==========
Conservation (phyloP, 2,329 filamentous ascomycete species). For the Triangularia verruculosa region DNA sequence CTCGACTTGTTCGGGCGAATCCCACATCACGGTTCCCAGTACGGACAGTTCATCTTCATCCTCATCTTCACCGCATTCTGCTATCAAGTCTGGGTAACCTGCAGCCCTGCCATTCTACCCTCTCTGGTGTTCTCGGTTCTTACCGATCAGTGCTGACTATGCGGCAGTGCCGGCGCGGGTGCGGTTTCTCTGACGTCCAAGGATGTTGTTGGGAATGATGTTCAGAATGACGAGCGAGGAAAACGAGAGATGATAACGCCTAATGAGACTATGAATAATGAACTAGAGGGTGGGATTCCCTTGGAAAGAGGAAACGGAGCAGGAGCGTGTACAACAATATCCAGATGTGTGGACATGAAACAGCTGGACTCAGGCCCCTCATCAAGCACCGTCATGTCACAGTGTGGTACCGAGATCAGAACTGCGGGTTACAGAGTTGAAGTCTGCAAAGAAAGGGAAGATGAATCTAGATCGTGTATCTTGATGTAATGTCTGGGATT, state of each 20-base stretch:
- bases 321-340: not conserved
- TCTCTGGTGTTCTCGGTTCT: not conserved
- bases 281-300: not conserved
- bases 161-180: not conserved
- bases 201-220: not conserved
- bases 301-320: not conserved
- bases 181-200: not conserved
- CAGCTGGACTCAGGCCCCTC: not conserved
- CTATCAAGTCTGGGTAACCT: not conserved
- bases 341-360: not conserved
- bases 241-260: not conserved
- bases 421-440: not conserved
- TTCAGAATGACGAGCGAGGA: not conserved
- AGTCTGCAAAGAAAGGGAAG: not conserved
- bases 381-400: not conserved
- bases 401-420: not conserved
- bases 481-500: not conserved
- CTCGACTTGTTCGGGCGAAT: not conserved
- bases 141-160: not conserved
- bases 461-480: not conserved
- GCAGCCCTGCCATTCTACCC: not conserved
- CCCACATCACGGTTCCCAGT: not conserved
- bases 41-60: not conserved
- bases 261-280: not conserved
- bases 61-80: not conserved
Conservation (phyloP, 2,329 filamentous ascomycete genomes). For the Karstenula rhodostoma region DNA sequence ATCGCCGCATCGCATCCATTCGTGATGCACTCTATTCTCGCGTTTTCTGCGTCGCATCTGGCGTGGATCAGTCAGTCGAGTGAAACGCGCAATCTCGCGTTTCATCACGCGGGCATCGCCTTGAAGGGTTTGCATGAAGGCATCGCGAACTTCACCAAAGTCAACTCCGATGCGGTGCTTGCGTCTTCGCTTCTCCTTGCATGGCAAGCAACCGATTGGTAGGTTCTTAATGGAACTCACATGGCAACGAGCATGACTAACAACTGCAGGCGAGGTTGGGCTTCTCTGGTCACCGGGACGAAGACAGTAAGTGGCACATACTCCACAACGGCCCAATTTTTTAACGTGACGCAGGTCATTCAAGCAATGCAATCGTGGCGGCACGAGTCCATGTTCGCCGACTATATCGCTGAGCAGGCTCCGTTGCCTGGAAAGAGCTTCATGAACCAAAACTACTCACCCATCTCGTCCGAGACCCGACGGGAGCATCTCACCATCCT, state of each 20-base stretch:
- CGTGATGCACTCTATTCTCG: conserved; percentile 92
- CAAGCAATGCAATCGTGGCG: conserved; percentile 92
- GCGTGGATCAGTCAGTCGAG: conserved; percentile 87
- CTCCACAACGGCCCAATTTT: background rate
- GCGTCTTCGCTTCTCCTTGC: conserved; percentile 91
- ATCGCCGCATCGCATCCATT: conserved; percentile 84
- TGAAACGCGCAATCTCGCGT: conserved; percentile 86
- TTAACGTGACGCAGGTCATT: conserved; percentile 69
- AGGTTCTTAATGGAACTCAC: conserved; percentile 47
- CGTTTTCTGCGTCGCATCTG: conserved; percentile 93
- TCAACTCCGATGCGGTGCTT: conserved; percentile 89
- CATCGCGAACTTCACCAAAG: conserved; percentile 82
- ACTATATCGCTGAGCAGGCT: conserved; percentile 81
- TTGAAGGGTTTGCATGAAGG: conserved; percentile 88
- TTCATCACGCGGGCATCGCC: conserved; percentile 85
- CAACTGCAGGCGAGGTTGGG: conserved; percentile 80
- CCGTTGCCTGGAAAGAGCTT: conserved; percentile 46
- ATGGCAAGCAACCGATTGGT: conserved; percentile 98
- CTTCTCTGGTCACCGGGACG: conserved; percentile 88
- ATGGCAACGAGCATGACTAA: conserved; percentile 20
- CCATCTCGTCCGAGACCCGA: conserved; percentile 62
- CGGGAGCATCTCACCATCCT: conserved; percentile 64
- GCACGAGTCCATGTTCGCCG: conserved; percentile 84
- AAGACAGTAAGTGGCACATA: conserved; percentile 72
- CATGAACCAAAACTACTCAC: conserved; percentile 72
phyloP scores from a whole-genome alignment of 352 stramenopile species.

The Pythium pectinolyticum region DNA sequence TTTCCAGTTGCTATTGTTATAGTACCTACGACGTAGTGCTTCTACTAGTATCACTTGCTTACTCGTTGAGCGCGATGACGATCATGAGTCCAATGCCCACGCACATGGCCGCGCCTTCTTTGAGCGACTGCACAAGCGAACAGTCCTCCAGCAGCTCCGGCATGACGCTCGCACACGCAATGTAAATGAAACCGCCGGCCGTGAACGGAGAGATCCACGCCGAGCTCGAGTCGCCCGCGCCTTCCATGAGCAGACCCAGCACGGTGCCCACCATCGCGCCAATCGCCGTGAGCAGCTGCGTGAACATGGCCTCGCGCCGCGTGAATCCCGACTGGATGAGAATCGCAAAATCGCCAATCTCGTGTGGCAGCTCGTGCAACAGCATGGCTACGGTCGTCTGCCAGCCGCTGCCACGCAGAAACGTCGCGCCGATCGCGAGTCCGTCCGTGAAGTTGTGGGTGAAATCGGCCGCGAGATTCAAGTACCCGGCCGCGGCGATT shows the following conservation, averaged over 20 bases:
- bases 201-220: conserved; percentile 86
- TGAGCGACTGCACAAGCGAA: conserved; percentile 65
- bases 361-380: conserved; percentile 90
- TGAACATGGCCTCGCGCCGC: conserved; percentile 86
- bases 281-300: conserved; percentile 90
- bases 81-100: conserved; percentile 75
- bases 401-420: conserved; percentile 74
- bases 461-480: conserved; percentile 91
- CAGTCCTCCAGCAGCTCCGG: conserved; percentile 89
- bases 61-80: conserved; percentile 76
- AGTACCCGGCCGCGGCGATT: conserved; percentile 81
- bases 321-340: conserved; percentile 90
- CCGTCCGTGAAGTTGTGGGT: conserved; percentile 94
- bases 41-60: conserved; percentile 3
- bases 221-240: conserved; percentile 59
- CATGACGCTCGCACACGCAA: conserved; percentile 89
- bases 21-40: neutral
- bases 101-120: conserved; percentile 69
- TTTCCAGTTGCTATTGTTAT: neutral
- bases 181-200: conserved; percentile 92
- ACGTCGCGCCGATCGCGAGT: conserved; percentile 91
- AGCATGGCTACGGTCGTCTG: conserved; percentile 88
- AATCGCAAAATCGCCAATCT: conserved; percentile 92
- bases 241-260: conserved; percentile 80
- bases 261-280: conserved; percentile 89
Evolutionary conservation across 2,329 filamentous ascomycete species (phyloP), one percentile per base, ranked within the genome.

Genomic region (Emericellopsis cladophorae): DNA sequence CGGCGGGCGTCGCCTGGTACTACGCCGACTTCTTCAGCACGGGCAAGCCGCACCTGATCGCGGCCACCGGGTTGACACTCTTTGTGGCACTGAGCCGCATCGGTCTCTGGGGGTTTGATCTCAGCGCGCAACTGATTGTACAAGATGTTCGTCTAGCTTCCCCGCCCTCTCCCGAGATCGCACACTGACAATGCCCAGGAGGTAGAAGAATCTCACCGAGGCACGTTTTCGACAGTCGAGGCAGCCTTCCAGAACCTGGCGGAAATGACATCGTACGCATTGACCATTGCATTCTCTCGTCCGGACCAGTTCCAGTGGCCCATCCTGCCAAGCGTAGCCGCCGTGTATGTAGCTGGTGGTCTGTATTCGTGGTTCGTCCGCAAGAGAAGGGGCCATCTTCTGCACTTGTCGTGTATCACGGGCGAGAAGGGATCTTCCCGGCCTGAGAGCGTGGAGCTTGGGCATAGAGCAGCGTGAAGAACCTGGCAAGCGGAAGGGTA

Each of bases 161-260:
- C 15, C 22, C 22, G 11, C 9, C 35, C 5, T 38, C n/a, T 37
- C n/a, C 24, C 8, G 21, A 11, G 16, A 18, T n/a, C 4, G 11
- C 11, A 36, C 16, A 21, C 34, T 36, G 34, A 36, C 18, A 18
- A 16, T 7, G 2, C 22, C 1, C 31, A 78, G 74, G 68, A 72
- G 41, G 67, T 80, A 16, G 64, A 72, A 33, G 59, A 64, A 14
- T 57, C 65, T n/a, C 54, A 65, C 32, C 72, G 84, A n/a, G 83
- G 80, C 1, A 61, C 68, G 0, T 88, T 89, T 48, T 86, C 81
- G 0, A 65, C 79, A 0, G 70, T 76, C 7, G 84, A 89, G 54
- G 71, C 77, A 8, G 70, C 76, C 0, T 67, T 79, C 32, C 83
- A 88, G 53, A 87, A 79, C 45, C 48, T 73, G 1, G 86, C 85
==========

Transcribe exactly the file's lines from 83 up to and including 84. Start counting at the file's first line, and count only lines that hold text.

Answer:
- C 15, C 22, C 22, G 11, C 9, C 35, C 5, T 38, C n/a, T 37
- C n/a, C 24, C 8, G 21, A 11, G 16, A 18, T n/a, C 4, G 11